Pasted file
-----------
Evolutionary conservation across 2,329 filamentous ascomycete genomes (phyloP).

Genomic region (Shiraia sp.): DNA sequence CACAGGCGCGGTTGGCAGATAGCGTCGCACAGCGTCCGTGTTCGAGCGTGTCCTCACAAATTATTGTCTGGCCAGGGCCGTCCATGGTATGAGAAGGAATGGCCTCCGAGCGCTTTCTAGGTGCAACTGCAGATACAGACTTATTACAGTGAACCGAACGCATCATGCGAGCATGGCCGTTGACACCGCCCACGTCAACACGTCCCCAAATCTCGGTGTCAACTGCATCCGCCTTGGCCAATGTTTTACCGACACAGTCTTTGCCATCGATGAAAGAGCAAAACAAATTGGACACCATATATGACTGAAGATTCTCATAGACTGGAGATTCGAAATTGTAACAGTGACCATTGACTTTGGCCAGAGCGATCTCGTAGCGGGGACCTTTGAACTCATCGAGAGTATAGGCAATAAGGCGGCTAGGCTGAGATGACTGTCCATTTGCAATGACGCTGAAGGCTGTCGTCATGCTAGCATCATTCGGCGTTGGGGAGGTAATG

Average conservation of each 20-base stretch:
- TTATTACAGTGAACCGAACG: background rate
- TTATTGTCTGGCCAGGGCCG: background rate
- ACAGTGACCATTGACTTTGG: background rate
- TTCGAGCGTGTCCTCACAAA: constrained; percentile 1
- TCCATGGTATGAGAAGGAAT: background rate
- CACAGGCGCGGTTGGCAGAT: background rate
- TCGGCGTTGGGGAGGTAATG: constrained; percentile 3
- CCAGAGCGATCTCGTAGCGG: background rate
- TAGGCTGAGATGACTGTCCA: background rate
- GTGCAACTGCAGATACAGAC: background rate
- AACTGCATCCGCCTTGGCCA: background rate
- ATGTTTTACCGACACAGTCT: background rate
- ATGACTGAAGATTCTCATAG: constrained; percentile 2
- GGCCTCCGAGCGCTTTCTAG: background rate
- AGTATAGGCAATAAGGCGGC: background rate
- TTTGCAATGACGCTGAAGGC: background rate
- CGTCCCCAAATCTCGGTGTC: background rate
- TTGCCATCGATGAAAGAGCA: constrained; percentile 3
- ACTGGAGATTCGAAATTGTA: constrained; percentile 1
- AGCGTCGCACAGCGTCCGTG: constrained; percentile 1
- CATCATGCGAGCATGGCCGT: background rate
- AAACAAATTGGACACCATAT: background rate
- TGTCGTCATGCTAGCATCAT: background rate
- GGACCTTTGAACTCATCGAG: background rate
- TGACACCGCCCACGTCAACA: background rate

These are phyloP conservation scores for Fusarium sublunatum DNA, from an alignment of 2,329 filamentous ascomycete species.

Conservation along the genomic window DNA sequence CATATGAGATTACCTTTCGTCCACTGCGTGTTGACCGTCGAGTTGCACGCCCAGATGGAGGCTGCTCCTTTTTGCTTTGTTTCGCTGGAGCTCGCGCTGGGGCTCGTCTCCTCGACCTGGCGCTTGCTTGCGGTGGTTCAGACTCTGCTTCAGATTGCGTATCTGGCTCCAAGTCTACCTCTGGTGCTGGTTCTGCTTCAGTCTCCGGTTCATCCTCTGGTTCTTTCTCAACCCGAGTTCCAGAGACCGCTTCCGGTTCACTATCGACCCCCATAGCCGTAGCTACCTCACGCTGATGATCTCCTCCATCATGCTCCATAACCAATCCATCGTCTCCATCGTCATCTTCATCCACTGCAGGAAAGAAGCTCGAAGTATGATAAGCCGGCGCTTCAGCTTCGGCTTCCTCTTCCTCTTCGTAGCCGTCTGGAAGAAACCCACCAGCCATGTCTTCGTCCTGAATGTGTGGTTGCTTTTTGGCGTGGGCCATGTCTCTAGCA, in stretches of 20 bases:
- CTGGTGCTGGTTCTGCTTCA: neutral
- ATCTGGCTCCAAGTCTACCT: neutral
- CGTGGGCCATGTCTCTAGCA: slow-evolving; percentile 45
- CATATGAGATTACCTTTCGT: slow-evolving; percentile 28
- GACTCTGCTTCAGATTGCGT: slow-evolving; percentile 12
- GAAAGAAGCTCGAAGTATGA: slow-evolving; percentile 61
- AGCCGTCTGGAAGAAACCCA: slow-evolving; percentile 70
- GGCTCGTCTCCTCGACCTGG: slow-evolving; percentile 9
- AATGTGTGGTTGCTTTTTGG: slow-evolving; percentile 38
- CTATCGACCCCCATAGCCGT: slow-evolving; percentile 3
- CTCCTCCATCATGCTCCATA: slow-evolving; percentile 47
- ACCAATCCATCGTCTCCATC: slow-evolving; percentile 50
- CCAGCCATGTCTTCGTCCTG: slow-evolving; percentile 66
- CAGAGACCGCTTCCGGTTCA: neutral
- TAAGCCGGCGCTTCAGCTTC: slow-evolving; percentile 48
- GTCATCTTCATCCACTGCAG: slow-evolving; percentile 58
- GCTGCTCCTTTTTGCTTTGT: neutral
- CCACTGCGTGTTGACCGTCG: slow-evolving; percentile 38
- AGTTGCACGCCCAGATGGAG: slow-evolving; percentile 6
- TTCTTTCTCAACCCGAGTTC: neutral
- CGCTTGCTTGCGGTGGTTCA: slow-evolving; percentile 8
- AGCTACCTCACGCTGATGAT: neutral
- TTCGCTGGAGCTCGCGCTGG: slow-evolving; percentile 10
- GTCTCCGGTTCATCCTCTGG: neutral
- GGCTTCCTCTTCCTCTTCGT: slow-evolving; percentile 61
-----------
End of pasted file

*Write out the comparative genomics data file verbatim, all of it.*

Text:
Evolutionary conservation across 2,329 filamentous ascomycete genomes (phyloP).

Genomic region (Shiraia sp.): DNA sequence CACAGGCGCGGTTGGCAGATAGCGTCGCACAGCGTCCGTGTTCGAGCGTGTCCTCACAAATTATTGTCTGGCCAGGGCCGTCCATGGTATGAGAAGGAATGGCCTCCGAGCGCTTTCTAGGTGCAACTGCAGATACAGACTTATTACAGTGAACCGAACGCATCATGCGAGCATGGCCGTTGACACCGCCCACGTCAACACGTCCCCAAATCTCGGTGTCAACTGCATCCGCCTTGGCCAATGTTTTACCGACACAGTCTTTGCCATCGATGAAAGAGCAAAACAAATTGGACACCATATATGACTGAAGATTCTCATAGACTGGAGATTCGAAATTGTAACAGTGACCATTGACTTTGGCCAGAGCGATCTCGTAGCGGGGACCTTTGAACTCATCGAGAGTATAGGCAATAAGGCGGCTAGGCTGAGATGACTGTCCATTTGCAATGACGCTGAAGGCTGTCGTCATGCTAGCATCATTCGGCGTTGGGGAGGTAATG

Average conservation of each 20-base stretch:
- TTATTACAGTGAACCGAACG: background rate
- TTATTGTCTGGCCAGGGCCG: background rate
- ACAGTGACCATTGACTTTGG: background rate
- TTCGAGCGTGTCCTCACAAA: constrained; percentile 1
- TCCATGGTATGAGAAGGAAT: background rate
- CACAGGCGCGGTTGGCAGAT: background rate
- TCGGCGTTGGGGAGGTAATG: constrained; percentile 3
- CCAGAGCGATCTCGTAGCGG: background rate
- TAGGCTGAGATGACTGTCCA: background rate
- GTGCAACTGCAGATACAGAC: background rate
- AACTGCATCCGCCTTGGCCA: background rate
- ATGTTTTACCGACACAGTCT: background rate
- ATGACTGAAGATTCTCATAG: constrained; percentile 2
- GGCCTCCGAGCGCTTTCTAG: background rate
- AGTATAGGCAATAAGGCGGC: background rate
- TTTGCAATGACGCTGAAGGC: background rate
- CGTCCCCAAATCTCGGTGTC: background rate
- TTGCCATCGATGAAAGAGCA: constrained; percentile 3
- ACTGGAGATTCGAAATTGTA: constrained; percentile 1
- AGCGTCGCACAGCGTCCGTG: constrained; percentile 1
- CATCATGCGAGCATGGCCGT: background rate
- AAACAAATTGGACACCATAT: background rate
- TGTCGTCATGCTAGCATCAT: background rate
- GGACCTTTGAACTCATCGAG: background rate
- TGACACCGCCCACGTCAACA: background rate

These are phyloP conservation scores for Fusarium sublunatum DNA, from an alignment of 2,329 filamentous ascomycete species.

Conservation along the genomic window DNA sequence CATATGAGATTACCTTTCGTCCACTGCGTGTTGACCGTCGAGTTGCACGCCCAGATGGAGGCTGCTCCTTTTTGCTTTGTTTCGCTGGAGCTCGCGCTGGGGCTCGTCTCCTCGACCTGGCGCTTGCTTGCGGTGGTTCAGACTCTGCTTCAGATTGCGTATCTGGCTCCAAGTCTACCTCTGGTGCTGGTTCTGCTTCAGTCTCCGGTTCATCCTCTGGTTCTTTCTCAACCCGAGTTCCAGAGACCGCTTCCGGTTCACTATCGACCCCCATAGCCGTAGCTACCTCACGCTGATGATCTCCTCCATCATGCTCCATAACCAATCCATCGTCTCCATCGTCATCTTCATCCACTGCAGGAAAGAAGCTCGAAGTATGATAAGCCGGCGCTTCAGCTTCGGCTTCCTCTTCCTCTTCGTAGCCGTCTGGAAGAAACCCACCAGCCATGTCTTCGTCCTGAATGTGTGGTTGCTTTTTGGCGTGGGCCATGTCTCTAGCA, in stretches of 20 bases:
- CTGGTGCTGGTTCTGCTTCA: neutral
- ATCTGGCTCCAAGTCTACCT: neutral
- CGTGGGCCATGTCTCTAGCA: slow-evolving; percentile 45
- CATATGAGATTACCTTTCGT: slow-evolving; percentile 28
- GACTCTGCTTCAGATTGCGT: slow-evolving; percentile 12
- GAAAGAAGCTCGAAGTATGA: slow-evolving; percentile 61
- AGCCGTCTGGAAGAAACCCA: slow-evolving; percentile 70
- GGCTCGTCTCCTCGACCTGG: slow-evolving; percentile 9
- AATGTGTGGTTGCTTTTTGG: slow-evolving; percentile 38
- CTATCGACCCCCATAGCCGT: slow-evolving; percentile 3
- CTCCTCCATCATGCTCCATA: slow-evolving; percentile 47
- ACCAATCCATCGTCTCCATC: slow-evolving; percentile 50
- CCAGCCATGTCTTCGTCCTG: slow-evolving; percentile 66
- CAGAGACCGCTTCCGGTTCA: neutral
- TAAGCCGGCGCTTCAGCTTC: slow-evolving; percentile 48
- GTCATCTTCATCCACTGCAG: slow-evolving; percentile 58
- GCTGCTCCTTTTTGCTTTGT: neutral
- CCACTGCGTGTTGACCGTCG: slow-evolving; percentile 38
- AGTTGCACGCCCAGATGGAG: slow-evolving; percentile 6
- TTCTTTCTCAACCCGAGTTC: neutral
- CGCTTGCTTGCGGTGGTTCA: slow-evolving; percentile 8
- AGCTACCTCACGCTGATGAT: neutral
- TTCGCTGGAGCTCGCGCTGG: slow-evolving; percentile 10
- GTCTCCGGTTCATCCTCTGG: neutral
- GGCTTCCTCTTCCTCTTCGT: slow-evolving; percentile 61